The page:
The AV systems for the new 300-capacity Live House venue, which features live production systems and broadcast television studios, do not have a stitch of analog wiring in the entire facility. “It’s all 600-MHz Cat-6 cabling, and that’s why the RedNet was a perfect fit: it’s ready for Dante, which has become the standard for audio now.”

Warren says he’s used RedNet in several major projects, including recently for a production facility where RedNet interfaces link two studios and 13 edit bays with Dante. “The RedNet stuff is rock solid, the signal quality is perfect, and the clock is impeccable,” he says. “RedNet is a solid performer, and that’s what you need for a critical facility. Plus, I really like the sound of the Focusrite converters.”

The day before the show, Warren put the system through its paces for the first time. “We never had a sound check until the day before the event – we never even fired up the system until then,” states Warren. “However, I was fully confident that everything would be fine, as I spent a lot of time engineering out all the bugs and whistles.” On the day of the show, Warren and his MW Audio Visual team were on hand to handle the A/V duties for the marathon event.

“This event set all kinds of records,” says Greg Wurth, Steve Vai’s longtime engineer and a Grammy award nominee himself. “We went well over 52 hours and we never missed a note, and I have to credit the RedNet HD32R for much of that.”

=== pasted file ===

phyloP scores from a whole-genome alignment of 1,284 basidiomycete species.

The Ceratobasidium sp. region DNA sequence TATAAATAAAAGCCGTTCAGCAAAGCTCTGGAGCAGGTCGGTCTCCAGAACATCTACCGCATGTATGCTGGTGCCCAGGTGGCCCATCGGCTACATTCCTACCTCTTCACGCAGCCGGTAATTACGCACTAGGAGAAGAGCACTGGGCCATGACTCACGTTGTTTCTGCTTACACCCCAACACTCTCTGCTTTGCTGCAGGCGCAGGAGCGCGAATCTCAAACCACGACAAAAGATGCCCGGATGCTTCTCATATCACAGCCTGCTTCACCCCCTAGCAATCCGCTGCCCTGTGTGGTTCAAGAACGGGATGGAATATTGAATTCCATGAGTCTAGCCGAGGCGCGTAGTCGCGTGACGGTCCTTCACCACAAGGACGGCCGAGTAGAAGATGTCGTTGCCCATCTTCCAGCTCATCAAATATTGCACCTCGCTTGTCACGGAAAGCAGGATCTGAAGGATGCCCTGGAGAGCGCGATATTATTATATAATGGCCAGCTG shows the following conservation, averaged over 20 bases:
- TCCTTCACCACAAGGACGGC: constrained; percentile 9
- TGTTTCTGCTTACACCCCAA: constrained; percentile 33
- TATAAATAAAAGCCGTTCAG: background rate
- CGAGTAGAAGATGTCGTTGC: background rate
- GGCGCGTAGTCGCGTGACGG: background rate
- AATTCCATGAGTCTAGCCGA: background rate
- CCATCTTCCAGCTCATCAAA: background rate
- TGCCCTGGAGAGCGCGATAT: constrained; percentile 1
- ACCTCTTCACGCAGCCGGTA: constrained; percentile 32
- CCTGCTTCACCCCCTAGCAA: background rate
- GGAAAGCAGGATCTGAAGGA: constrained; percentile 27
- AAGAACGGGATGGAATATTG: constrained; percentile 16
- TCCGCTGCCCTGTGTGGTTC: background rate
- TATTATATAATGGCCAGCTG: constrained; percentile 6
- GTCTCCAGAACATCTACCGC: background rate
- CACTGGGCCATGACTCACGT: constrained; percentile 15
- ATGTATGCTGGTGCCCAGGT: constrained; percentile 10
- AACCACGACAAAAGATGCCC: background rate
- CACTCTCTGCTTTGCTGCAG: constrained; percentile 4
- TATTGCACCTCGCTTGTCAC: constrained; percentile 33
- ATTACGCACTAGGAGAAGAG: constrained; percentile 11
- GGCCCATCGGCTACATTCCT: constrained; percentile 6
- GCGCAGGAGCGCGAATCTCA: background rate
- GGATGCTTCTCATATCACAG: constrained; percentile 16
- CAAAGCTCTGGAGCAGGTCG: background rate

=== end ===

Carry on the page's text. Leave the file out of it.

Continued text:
Wurth says he had initially been concerned about whether the recording platform could run uninterrupted for hours at a time without experiencing an incident requiring a reboot. “Pro Tools isn’t designed for something like this,” he notes, “but what is?” However, the HD32R’s ability to feed a steady, solid signal to the recording computer enabled it to run as long as six hours at a stretch, with Wurth using periodic stage breaks to give the computer a chance to cool off. “The stability of the signal was the big concern,” he explains. “I’d never worked with RedNet before, though a number of friends and colleagues had brought it up to me. But it was my first time, and the first time this venue did a show, and it was going to be a marathon longer than anyone had ever done before, and we’d be running at 96k — I was a little nervous about it going in.”

Wurth says he sat expecting an interruption at the half-hour mark, then the 90-minute mark, but the system kept on rolling. And rolling. And rolling. After going as long as six hours at a single stretch, Wurth said the only time he had to stop was when the Pro Tools system hit its preset session limit at 24 hours, at which time a new session was begun. “Otherwise,” he remembers, “it never flinched.”

As exhausting as the marathon was, it was also a joyful experience, Wurth recalls, hitting a new record for non-stop guitar jams and raising money for a great charity. And he says he’s also been introduced to an important new piece of gear.

“The next time I have to build a new rig, RedNet is going to be at the top of that equipment list,” he says. “It really proved itself under the most extreme circumstances here.”